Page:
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Current Perspectives in the Treatment of Depression

Treating Depression to Remission

John M. Zajecka, MD

Published: October 1, 2003

Article Abstract

Over the last several years, the recommended end point in the treatment of depression has become remission. Patients who achieve remission not only enjoy the benefits of decreased disability and improved functioning in work, family, and social situations, they also have a lower risk of disease progression and relapse. Despite the benefits associated with remission, many patients are left with residual symptoms that prevent them from achieving these benefits. Potential obstacles to reaching remission include diagnostic issues, inadequate treatment, lack of adherence to the treatment regimen, satisfaction with partial improvement, and failure to recognize residual symptoms. Strategies for treating to remission include ensuring appropriate diagnosis, setting treatment goals, selecting antidepressants that are more likely to result in remission, providing patient education and adequate treatment, assessing for residual symptoms, and heeding partial response or lack of response by switching or augmenting treatment.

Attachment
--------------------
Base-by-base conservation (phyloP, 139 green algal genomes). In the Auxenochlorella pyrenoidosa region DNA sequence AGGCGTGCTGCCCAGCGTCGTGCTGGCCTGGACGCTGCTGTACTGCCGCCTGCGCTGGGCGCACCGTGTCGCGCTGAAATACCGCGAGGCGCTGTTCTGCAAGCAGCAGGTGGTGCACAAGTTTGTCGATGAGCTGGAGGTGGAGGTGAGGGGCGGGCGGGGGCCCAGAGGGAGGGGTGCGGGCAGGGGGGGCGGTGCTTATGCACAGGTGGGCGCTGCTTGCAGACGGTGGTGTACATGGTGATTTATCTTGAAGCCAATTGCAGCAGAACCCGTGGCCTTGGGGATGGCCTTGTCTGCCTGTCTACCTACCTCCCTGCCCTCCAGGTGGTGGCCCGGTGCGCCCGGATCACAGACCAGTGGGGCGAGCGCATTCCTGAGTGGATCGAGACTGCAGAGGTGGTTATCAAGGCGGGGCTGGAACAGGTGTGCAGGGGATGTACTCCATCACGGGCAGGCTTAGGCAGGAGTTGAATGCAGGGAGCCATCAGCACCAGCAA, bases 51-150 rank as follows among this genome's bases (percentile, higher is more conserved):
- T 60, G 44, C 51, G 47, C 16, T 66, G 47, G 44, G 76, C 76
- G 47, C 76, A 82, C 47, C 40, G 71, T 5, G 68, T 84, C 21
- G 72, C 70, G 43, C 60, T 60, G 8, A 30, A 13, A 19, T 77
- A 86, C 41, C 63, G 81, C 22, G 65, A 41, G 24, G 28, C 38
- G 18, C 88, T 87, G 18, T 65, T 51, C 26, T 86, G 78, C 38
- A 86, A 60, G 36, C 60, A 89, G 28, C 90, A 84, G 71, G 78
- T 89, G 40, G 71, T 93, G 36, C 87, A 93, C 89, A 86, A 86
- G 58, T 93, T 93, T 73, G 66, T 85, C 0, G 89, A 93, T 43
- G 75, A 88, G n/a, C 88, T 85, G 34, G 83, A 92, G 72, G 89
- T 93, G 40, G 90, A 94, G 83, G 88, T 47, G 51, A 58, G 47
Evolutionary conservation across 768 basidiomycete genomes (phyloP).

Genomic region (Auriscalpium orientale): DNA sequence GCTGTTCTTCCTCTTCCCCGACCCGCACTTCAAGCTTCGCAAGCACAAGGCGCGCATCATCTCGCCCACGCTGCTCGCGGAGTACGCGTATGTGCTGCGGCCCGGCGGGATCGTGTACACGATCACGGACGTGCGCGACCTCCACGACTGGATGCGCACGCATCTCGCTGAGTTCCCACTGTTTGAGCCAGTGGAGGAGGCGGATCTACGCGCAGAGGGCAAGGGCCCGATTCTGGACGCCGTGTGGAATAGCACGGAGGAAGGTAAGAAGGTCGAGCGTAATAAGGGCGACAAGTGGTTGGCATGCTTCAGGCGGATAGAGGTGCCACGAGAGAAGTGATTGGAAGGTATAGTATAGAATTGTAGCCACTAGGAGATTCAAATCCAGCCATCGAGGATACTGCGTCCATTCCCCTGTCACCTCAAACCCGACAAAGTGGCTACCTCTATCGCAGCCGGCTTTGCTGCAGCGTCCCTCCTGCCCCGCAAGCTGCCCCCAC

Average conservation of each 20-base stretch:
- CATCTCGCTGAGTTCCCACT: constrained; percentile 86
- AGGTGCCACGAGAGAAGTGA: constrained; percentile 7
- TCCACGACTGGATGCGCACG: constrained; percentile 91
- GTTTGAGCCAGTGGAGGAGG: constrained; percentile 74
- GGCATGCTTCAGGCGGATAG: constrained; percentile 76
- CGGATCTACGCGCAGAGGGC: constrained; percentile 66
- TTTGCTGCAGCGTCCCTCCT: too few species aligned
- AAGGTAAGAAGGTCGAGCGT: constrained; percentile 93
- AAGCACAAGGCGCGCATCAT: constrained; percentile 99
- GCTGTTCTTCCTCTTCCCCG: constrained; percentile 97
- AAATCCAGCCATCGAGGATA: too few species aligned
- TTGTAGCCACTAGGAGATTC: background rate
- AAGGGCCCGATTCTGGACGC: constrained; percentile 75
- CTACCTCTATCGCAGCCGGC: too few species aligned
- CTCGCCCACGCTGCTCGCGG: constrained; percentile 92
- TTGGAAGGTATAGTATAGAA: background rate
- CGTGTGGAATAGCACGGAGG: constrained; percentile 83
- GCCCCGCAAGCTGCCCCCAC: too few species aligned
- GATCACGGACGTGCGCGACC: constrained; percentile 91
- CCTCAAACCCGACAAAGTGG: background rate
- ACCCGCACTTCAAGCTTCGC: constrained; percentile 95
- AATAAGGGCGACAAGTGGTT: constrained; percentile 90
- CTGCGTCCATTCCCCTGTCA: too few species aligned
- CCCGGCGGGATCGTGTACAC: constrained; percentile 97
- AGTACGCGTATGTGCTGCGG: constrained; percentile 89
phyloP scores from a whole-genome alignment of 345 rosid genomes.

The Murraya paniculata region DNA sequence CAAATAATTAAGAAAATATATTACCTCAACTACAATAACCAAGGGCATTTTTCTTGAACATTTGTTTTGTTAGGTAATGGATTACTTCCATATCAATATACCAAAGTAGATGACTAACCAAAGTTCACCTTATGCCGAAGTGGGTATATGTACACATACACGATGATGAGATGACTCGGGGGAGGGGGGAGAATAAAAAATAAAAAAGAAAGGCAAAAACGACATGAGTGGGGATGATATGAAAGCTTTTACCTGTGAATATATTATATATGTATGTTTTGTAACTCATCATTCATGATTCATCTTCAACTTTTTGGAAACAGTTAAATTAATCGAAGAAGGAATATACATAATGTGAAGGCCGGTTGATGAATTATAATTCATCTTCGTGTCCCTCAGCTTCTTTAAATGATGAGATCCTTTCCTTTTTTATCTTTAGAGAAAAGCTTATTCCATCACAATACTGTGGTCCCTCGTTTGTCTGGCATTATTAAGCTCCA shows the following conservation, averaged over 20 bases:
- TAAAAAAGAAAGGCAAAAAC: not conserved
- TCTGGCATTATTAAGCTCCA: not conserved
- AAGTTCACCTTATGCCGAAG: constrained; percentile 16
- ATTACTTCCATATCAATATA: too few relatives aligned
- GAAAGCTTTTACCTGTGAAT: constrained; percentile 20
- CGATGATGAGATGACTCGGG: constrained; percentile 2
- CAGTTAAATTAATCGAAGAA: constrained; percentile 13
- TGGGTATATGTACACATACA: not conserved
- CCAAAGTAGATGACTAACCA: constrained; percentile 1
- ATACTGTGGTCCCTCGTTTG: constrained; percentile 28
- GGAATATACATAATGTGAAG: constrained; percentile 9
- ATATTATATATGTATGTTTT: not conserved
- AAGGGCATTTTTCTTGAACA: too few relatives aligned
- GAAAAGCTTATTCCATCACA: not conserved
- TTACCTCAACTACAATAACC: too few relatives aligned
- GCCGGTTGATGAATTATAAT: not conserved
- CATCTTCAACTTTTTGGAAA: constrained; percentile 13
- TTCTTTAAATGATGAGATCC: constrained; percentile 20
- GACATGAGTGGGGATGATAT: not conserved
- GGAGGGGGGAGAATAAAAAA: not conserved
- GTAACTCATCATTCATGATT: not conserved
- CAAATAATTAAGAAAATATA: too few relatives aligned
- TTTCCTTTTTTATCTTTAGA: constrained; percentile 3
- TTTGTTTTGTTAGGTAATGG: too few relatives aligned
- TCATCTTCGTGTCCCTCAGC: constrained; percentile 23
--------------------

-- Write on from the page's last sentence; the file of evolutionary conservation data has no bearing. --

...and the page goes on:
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Volume: 5

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